Monitoring of Blood Flow by Drug Stimulation on Mouse Brain Using Non-Invasive Photoacoustic Imaging Technology


Article Preview

The highlight of photoacosutic imaging (PAI) is a method that combines ultrasonic resolution with high contrast due to light absorption. Photoacoustic signals carry the information of the light absorption distribution of biological tissue, which is often related to its character of structure, physiological and pathological changes because of different physiology conditions in response to different light absorption coefficients. A non-invasive PAI system was developed and successfully acquired in vivo images of mouse brain. Based on the intrinsic PA signals from the brain, the vascular network and the detailed structures of the mouse cerebral cortex were clearly visualized. The ability of PAI monitoring of cerebral hemodynamics was also demonstrated by mapping of the mouse superficial cortex with and without drug stimulation. The extracted PA signals intensity profiles obviously testified that the cerebral blood flow (CBF) in the mouse brain was changed under the stimulation of acetazolamide (ACZ). The experimental results suggest that PAI can provide non-invasive images of blood flow changes, and has the potential for brain function detection.



Key Engineering Materials (Volumes 364-366)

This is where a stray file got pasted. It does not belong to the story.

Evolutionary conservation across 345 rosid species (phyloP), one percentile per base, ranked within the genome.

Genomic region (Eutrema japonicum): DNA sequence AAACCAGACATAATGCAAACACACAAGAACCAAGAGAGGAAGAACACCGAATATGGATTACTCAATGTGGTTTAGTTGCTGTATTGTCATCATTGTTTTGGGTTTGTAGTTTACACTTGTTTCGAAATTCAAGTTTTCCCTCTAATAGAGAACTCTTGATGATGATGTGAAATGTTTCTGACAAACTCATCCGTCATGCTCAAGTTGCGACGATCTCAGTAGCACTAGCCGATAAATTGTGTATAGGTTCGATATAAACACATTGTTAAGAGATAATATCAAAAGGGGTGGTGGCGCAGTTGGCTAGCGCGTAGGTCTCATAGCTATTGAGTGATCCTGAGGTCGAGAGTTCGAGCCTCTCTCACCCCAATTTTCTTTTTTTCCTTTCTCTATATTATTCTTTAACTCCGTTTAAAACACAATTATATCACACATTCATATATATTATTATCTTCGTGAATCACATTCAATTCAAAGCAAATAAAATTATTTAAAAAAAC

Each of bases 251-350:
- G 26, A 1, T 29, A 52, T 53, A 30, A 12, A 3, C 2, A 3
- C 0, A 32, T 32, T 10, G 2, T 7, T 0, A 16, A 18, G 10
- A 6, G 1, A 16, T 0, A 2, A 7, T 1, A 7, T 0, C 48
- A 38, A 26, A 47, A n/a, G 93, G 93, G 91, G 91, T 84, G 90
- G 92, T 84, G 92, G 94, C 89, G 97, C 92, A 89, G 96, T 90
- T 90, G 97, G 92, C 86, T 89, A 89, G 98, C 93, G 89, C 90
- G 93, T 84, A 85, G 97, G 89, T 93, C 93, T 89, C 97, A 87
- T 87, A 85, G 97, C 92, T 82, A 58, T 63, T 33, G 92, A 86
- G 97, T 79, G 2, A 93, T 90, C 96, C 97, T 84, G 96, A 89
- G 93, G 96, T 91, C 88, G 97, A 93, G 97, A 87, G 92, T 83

Edited by:

Guo Fan JIN, Wing Bun LEE, Chi Fai CHEUNG and Suet TO






S. H. Yang and Y. Q. Lao, "Monitoring of Blood Flow by Drug Stimulation on Mouse Brain Using Non-Invasive Photoacoustic Imaging Technology", Key Engineering Materials, Vols. 364-366, pp. 1123-1127, 2008

Online since:

December 2007




[1] Kruger R.A., Kiser W.L., Reinecke D.R. et al: Molecular. Imaging Vol. 2 (2003), p.113.

[2] Yi Wang, Da Xing, Yaguang Zeng et al: Phys. Med. Biol Vol. 49 (2004), p.3117.

[3] R. I. Siphanto, K. K. Thumma, R. G. M. Kolkman et al: Optics. Express Vol. 13 (2004), p.89.

[4] Yong Yao, Da Xing, Ken-ichi Ueda et al: J. Appl. Phys Vol. 94 (2003), p.1278.

[5] Lvming Zeng, Da Xing, Huaimin Gu et al: Chinese. Phys. Lett Vol. 23 (2006), p.1215.

[6] Yaguang Zeng, Da Xing, Yi Wang et al: Opt. Let Vol. 29 (2004), p.1760.

[7] Sihua Yang and Huaimin Gu: EPJ. Applied. Physics Vol. 37 (2006), p.87.

[8] Bangzheng Yin, Da Xing, Yi Wang et al: Phys. Med. Biol Vol. 49 (2004), p.1339.

[9] Diwu Yang, Da Xing, Huaimin Gu et al: Appl. Phys Vol. 87 (2005), p.194101.

[10] Diwu Yang, Da Xing, Yi Tan et al: Appl. Phys. Vol. 88 (2006), p.174101.

[11] Zhang H.F., Maslov K., Stoica G. et al: Nat. Biotechnol Vol. 24 (2006), p.848.

[12] Wang X., Xie X., Ku G. et al: J. Biomed. Opt Vol. 11 (2006), p.024015.

[13] S. Vorstrup, B. Brun, and N. A. Lassen: Stroke Vol. 17 (1986), p.1291.

[14] F. Chollet, P. Celsis, M. Clanet: Stroke Vol. 20 (1989), p.458.

[15] E. Hojer-Pedersen: Stroke Vol. 18 (1987), p.887.

In order to see related information, you need to Login.